Summer is here and it’s time to drink copious amounts of Bud Light. (Or, if you’re not partial to water, a tall glass of Lagavulin 16.)
Thanks for being here for June’s Zaleski Minute. As always, if it takes you longer than 60 seconds, complain to management.
What I Was Writing:
For Popular Science: Bill Faloon doesn’t care what science has to say about living forever. Or, rather, he does, and he thinks it’s actually possible. The founder of the Church of Perpetual Life in South Florida, Faloon has been engaged in aging research since the 1970s, long before Google, Ripped Jeff Bezos, the Zuck, or any of the other barons of Big Tech got into the game of living forever.
For CityLab: Domino’s is filling potholes. Yes, that Domino’s. Who needs aboveboard city services when we can just outsource all the functions of municipal democracy to private companies?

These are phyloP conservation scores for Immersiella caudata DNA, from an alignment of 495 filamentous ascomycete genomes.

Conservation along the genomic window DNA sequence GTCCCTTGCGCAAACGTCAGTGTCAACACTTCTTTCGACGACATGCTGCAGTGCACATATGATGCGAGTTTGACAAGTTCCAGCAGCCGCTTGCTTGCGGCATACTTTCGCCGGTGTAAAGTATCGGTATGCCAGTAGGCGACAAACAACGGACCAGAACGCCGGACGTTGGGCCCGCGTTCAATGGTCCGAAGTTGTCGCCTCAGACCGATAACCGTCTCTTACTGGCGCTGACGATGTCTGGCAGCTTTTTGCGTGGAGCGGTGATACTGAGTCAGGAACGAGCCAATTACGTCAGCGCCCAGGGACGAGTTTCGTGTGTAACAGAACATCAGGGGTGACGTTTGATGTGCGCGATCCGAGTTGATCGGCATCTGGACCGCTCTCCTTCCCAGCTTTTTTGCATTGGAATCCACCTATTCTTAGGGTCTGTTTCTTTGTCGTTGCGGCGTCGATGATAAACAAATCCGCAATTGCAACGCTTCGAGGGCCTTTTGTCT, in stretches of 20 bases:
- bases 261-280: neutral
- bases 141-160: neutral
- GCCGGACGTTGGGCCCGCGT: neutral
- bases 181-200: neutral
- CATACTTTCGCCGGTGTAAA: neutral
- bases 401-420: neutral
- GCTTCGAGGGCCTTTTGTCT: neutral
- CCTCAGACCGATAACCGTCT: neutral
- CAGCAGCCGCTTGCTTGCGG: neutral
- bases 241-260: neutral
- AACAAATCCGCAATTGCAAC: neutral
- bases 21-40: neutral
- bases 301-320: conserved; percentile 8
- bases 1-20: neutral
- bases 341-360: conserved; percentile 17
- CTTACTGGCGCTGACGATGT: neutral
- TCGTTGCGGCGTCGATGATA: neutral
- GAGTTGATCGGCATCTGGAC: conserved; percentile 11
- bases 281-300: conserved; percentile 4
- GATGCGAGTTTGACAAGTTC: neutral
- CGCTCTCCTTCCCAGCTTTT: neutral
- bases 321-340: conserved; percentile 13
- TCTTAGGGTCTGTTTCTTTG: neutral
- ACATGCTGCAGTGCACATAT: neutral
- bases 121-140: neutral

For CNBC: A startup in Massachusetts is rewriting the genetic code of microorganisms in order to produce fertilizers without greenhouse-gas-producing chemical plants.
What I’m Reading:
This piece on the New America Foundation, a D.C.-based think tank that came under fire last year after pushing out an employee who made statements critical of Google. By Rachel Cohen in the new Washingtonian magazine, it’s a lucid portrayal of how think tanks maybe, probably, most likely aren’t our friends.